Its 1979, and Atlanta is a city on the rise. It finds itself neck-and-neck with Birmingham as the hub of the New South. It’s been branded, “the city too busy to hate.” But in the summer of ’79, two kids go missing: 14-year-old Edward Hope and 13-year-old Alfred Evans. Both male. Both black. They would later be found dead. Murdered.
For the next two years, the city of Atlanta lives in fear. African American children, adolescents and young adults go missing, one by one, only to be found later, their bodies disposed of in remote areas. There was a real-life boogeyman on the prowl. Parents demand more attention and effort from law enforcement, as racial tensions rise. There are no leads. There are no suspects. But there is pressure to close these cases, and preserve Atlanta’s status as a thriving metropolis.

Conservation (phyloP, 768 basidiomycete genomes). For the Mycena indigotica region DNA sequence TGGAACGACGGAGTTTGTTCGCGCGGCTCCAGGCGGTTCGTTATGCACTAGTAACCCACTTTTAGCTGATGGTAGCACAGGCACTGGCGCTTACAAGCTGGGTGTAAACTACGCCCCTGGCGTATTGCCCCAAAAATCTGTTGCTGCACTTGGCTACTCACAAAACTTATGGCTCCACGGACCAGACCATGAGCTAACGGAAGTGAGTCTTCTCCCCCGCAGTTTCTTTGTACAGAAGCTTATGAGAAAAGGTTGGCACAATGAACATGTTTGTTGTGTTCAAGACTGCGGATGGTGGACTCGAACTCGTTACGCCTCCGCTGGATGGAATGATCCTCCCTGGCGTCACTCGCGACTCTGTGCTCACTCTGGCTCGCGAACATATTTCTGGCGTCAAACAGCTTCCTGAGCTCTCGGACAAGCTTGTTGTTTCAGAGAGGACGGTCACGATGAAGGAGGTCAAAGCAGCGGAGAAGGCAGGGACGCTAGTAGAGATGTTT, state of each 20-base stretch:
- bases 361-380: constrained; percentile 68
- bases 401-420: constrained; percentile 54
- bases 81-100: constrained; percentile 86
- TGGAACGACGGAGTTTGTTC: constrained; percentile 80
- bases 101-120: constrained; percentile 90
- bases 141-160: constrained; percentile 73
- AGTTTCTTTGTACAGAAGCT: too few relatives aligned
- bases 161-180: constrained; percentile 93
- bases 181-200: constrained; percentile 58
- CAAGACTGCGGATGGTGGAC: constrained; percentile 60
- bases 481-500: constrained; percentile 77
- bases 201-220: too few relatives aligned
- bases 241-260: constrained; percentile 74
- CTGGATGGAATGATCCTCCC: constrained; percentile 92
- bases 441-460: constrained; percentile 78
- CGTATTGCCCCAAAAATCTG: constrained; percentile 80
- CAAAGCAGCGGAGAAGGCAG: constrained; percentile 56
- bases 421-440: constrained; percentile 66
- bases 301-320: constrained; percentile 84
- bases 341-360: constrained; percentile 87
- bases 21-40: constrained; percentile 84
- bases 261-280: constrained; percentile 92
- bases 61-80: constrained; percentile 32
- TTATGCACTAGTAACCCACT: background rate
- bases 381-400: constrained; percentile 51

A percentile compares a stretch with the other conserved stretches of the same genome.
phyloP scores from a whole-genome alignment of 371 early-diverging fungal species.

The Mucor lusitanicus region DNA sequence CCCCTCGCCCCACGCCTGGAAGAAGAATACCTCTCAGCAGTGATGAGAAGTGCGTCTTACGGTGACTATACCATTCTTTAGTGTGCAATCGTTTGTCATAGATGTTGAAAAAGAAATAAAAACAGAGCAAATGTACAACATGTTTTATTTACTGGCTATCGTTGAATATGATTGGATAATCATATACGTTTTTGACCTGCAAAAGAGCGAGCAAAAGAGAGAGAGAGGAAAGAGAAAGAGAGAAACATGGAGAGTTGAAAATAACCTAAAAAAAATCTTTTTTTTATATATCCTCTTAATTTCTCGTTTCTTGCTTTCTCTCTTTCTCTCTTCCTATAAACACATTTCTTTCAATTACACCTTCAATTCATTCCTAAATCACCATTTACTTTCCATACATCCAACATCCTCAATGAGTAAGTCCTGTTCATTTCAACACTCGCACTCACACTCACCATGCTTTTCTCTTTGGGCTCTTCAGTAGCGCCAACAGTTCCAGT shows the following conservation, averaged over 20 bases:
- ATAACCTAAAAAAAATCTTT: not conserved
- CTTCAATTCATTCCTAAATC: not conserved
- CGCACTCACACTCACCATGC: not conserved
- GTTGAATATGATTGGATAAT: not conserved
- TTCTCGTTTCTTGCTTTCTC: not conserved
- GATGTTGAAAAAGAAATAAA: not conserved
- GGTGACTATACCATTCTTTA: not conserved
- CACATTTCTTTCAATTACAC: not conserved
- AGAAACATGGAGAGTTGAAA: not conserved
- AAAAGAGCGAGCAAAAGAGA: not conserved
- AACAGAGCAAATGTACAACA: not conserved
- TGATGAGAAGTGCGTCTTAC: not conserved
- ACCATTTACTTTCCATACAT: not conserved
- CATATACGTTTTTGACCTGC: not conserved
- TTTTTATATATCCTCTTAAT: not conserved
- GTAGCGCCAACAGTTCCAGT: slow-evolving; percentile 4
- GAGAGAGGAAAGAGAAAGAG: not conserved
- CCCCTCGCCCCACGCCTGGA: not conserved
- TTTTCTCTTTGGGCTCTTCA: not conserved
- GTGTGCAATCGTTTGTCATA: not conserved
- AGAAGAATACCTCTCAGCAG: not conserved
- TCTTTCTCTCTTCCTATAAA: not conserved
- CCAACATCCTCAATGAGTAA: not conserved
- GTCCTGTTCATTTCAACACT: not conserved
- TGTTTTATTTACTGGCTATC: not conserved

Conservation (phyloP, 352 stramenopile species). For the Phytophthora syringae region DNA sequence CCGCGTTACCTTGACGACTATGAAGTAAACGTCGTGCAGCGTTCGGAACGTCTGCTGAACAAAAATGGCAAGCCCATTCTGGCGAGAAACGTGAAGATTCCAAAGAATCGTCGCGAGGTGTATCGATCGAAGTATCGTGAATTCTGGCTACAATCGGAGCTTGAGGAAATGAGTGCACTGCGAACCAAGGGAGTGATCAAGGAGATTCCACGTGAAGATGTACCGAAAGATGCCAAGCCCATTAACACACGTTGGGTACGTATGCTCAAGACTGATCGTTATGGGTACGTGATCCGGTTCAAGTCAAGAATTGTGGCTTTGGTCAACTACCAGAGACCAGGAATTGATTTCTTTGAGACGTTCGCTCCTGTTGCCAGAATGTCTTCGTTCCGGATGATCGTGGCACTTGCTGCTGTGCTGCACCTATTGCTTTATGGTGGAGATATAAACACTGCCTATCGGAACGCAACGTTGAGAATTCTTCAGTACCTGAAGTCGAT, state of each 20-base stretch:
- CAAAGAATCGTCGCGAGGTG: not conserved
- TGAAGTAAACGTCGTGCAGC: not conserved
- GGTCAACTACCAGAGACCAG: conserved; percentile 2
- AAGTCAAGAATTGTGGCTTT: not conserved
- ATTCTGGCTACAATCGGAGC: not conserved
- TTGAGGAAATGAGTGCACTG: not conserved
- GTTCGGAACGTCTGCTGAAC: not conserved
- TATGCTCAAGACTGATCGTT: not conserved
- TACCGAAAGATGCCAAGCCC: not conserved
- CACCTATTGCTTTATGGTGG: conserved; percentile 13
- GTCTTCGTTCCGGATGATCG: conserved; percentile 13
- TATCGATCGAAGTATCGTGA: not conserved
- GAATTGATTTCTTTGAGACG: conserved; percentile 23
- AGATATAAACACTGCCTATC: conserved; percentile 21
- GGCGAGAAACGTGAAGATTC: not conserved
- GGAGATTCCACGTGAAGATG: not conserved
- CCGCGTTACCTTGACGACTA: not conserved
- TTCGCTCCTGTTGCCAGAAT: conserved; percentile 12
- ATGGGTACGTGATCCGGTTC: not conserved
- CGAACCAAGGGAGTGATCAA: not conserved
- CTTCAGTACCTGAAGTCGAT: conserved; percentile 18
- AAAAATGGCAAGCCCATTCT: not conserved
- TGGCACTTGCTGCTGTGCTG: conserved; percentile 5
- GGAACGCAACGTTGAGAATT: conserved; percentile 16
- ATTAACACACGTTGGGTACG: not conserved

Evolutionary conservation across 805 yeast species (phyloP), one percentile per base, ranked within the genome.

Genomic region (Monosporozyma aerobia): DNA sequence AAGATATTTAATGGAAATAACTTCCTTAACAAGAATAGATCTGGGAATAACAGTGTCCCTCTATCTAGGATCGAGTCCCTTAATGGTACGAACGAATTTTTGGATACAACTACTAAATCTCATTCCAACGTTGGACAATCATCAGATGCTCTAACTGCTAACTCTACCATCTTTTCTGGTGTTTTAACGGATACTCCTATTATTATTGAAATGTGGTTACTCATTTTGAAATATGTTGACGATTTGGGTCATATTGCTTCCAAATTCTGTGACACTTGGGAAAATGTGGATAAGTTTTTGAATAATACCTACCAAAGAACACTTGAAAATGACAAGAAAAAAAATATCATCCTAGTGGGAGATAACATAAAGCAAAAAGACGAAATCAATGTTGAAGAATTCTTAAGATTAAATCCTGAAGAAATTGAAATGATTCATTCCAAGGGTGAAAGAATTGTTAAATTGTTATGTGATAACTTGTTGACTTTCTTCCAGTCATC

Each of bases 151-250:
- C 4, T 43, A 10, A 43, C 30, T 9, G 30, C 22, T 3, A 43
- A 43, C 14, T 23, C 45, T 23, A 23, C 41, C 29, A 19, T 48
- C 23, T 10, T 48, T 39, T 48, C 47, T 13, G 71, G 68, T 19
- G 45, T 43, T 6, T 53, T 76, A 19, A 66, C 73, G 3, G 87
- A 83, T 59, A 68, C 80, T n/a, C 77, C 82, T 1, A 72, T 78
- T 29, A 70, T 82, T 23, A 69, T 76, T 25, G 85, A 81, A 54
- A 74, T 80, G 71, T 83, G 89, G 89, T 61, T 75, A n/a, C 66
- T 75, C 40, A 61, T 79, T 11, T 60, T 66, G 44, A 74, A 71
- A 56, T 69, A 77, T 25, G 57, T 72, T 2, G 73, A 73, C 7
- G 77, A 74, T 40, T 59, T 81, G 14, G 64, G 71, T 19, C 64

As the list of missing and murdered rises to more than 25, the “Atlanta Monster” is seized. 22 years old. Black. Wayne Williams. He is convicted only of two adult murders, but authorities close the majority of the child killings, attributing them to Williams. The city returns to business as usual for most, but did law enforcement get the right man? Questions still linger today. This is the story of fear, a grieving city, and a search for justice: 40 years ago, and today.